A power system’s key components: brushless outrunner motor, ESC and battery pack. When matched and running efficiently, they produce a lot of power.
For many, E-power is a sort of mystery, but we all know that it’s a clean, very quiet power source- attributes that appeal to many flying clubs whose members worry about losing their field because neighbors frown on their noise. How should you pick right power system for your park flyer? How can you tell whether you’ll be happy with its performance? These are my tips to pick power for your plane.
HOW TO PICK A POWER SYSTEM
1: MOTOR SELECTION
Everything starts with your motor selection.
You start with the motor because it’s where all the performance comes from, and it dictates which power setup you’ll need. In this article, I refer only to brushless outrunner motors. You have to determine your model’s power requirements. Some manufacturers, e.g., electrifly.com, now make this easy because they have online programs to help you select the right motor. Just follow the steps to input information about your aircraft, and you’ll see three motor setups for your plane. But with a little knowledge you will be able to select the correct motor for your model without a program or help from somebody else.
2: KNOW WHAT YOU WANT
Next, how much performance do you want? A trainer needs less power than a 3D aerobatic flyer. You can start with the standard “input watts per pound” guidelines that have been around for quite a while (see the sidebar “Watts per pound/ounce”). When you have some idea of how many watts per pound (or per ounce) you need, the next step is to check your model’s weight with batteries. This can just be an educated guess; it doesn’t have to be an exact weight. Now start looking at brushless motors to check the range of watts output.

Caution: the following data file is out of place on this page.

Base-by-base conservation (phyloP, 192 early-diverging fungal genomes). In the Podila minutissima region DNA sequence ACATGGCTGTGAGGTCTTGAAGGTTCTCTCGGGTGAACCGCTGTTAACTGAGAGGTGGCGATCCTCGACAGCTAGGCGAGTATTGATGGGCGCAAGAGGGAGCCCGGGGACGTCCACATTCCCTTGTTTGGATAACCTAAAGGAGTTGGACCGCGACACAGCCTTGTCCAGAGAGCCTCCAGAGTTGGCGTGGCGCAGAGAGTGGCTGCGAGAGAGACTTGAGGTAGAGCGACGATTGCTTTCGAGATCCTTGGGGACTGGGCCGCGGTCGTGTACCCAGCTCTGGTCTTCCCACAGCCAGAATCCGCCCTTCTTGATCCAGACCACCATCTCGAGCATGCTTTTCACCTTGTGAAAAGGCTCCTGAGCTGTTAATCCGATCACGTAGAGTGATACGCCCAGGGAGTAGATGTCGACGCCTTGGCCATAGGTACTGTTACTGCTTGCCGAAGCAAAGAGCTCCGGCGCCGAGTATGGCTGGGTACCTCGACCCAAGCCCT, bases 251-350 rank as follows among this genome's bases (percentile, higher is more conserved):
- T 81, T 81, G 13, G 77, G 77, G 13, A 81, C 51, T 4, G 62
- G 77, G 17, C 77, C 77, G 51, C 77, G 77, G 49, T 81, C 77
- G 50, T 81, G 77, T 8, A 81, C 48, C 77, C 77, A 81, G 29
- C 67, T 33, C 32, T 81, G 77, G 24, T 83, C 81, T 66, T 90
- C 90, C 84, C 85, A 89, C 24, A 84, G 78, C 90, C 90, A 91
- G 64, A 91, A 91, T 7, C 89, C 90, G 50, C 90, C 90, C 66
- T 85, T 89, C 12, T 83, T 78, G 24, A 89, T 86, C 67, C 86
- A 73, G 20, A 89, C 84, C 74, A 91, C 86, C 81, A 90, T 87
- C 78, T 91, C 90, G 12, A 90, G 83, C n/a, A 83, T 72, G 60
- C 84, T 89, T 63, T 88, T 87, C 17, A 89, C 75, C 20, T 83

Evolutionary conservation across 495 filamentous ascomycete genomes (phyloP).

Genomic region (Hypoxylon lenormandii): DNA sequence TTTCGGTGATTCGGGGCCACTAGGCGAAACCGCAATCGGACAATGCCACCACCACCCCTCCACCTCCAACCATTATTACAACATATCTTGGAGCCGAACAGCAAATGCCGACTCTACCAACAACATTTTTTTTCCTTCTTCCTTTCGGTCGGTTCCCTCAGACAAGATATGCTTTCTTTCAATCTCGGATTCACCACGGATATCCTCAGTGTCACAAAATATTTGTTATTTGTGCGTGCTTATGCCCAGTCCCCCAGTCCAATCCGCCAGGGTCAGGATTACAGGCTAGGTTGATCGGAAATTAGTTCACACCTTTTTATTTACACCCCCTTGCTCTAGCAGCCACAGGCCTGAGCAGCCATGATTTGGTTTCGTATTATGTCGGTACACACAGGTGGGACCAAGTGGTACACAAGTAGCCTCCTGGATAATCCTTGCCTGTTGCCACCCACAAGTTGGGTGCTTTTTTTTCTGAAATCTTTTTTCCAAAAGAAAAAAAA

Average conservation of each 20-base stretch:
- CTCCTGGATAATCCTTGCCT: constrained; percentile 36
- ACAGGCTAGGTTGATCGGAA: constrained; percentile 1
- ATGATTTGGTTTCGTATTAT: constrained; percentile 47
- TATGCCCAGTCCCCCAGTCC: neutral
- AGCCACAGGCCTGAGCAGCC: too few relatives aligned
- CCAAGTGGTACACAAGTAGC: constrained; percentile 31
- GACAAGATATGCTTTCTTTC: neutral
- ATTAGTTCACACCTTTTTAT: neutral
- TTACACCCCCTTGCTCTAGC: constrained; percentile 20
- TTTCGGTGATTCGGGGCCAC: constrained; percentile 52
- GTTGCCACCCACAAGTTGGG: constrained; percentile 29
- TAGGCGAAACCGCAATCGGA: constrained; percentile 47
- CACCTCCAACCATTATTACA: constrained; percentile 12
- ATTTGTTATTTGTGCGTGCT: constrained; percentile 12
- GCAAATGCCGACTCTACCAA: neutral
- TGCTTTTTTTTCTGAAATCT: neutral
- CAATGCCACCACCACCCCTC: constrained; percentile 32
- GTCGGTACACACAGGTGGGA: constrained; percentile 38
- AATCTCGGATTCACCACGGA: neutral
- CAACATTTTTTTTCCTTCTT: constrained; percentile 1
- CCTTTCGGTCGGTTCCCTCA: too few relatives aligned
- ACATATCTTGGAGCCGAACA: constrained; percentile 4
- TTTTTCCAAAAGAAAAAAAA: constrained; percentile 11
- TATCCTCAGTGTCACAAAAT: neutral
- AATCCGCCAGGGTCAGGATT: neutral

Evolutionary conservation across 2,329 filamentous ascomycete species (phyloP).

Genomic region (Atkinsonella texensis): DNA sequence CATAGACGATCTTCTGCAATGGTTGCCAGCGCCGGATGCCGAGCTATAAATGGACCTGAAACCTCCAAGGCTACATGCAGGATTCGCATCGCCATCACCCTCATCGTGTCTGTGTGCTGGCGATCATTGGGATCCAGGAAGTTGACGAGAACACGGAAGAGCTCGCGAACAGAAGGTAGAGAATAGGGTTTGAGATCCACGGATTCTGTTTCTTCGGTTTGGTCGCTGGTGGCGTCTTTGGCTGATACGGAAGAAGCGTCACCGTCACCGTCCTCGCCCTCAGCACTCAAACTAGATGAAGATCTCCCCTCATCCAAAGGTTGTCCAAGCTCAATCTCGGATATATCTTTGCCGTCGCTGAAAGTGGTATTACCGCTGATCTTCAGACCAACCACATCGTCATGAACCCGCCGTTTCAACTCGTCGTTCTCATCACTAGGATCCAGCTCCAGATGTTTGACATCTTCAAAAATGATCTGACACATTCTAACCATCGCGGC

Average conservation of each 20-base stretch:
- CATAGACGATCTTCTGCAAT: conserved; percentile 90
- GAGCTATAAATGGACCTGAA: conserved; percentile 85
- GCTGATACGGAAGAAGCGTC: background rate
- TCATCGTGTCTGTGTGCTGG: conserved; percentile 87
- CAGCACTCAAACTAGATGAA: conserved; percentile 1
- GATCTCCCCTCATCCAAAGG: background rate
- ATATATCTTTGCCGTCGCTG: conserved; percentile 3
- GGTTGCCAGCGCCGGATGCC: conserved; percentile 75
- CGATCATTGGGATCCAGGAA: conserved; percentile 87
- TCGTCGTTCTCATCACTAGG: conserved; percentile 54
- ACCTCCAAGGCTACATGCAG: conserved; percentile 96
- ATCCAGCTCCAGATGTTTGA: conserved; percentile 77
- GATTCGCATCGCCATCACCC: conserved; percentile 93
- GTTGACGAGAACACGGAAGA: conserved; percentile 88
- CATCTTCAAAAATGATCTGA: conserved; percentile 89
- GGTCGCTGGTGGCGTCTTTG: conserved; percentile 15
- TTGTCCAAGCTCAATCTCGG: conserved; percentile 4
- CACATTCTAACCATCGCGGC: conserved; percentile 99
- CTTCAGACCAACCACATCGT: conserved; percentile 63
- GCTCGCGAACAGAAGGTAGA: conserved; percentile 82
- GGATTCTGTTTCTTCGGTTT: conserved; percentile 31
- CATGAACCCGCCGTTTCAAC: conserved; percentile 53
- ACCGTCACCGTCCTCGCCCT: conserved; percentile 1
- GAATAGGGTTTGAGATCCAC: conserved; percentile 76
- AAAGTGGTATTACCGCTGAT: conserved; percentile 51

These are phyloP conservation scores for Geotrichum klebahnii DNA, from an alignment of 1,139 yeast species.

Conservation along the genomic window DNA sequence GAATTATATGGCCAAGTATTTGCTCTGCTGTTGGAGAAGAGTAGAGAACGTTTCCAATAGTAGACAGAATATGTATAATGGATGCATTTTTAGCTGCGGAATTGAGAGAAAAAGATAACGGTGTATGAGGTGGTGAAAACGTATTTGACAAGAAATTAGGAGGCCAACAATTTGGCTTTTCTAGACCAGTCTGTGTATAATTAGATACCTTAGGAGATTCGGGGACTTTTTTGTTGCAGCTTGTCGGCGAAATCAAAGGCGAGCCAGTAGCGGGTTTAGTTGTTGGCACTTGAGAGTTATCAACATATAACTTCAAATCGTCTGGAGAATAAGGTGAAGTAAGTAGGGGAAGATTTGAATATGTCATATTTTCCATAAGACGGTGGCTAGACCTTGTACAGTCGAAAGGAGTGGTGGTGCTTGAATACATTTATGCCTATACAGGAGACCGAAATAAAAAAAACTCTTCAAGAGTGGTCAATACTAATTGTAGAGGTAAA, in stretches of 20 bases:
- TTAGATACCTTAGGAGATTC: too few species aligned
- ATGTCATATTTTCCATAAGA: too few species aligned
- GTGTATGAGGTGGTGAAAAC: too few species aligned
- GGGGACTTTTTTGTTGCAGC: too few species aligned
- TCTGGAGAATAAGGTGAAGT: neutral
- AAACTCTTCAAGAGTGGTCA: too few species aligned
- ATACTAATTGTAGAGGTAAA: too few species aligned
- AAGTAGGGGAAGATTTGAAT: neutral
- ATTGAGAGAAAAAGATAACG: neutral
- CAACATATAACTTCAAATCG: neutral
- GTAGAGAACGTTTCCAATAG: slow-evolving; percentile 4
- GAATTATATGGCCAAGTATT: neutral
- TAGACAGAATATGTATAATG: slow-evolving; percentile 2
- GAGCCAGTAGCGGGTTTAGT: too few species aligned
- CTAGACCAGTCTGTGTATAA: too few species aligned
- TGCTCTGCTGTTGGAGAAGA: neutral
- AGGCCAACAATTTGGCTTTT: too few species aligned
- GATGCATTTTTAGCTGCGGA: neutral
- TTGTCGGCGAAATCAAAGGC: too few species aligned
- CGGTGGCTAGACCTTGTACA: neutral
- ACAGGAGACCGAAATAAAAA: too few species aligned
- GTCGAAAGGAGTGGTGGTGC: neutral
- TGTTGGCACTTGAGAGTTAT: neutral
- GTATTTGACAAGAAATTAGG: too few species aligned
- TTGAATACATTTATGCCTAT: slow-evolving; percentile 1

The instructions with many motors don’t show how much power in watts you can expect from them, so you have to do a little math. Most motor stat sheets (they’re often online) give the motor’s battery-cell count-voltage. It’s also important to know the continuous and maximum current, in amps, a motor can safely draw. Multiplying the amps by the voltage gives you the motor’s wattage.
Example: let’s say that your motor will run on a 2- or 3-cell LiPo-a voltage of 7.4 or 11.1 volts, respectively. The motor specifications suggest a continuous current of 10 amps. Multiply the volts by the amps and you get 74 and 111 watts, depending on the voltage used. If you power a 10-ounce model with this motor and a 2-cell battery, it would have enough power to do advanced aerobatics. With a 3-cell pack, that same motor would be powerful enough for unlimited 3D performance. That’s all there is to selecting the best motor for your aircraft; now you have to match the ESC and battery to the motor’s current draw.
WATTS PER POUND/OUNCE
Use these standards to determine the type of performance you can expect from a new power system. For light park flyers, use the watts/oz. column.
|Watts/lb.||Watts/oz.||Type of aircraft|
|50 – 70……….||4.35 – 5.65………||Trainer& slow-flying scale models|
|50 – 70………||3.125 – 4.35……..||Minimum power level for decent performance; good for lightly loaded park flyers|
|70 – 90……….||4.35 – 5.65……..||Trainer& slow flying scale models|
|90 – 110………||5.65 – 6.87………||Sport aerobatic & fast scale flyers|
|110 – 130……..||6.87 – 8.15………||Advanced aerobatic & high-speed models|
|130 – 150……..||8.15 – 9.35………||Lightly loaded 3D models & ducted fans|
|150-200+……..||9.35 – 12.5+……..||Unlimited performance 3D models|
It’s easy to find the right battery pack for your power system among the many available sizes.
3: BATTERY SELECTION
Now that you’ve chosen a motor, selecting the battery and ESC is a snap. First, consider the battery. From my example, we know that the motor needs to pull at least 10 amps continuously from the battery and that it can run on a 2- or 3-cell pack. The performance you want will determine how many cells you should use. But you have to pick a pack that can supply the amps, or current, you want. You do this by checking the pack’s “C” rating. Multiply this rating by the pack’s capacity in mAh to determine how many amps can safely be pulled from the pack.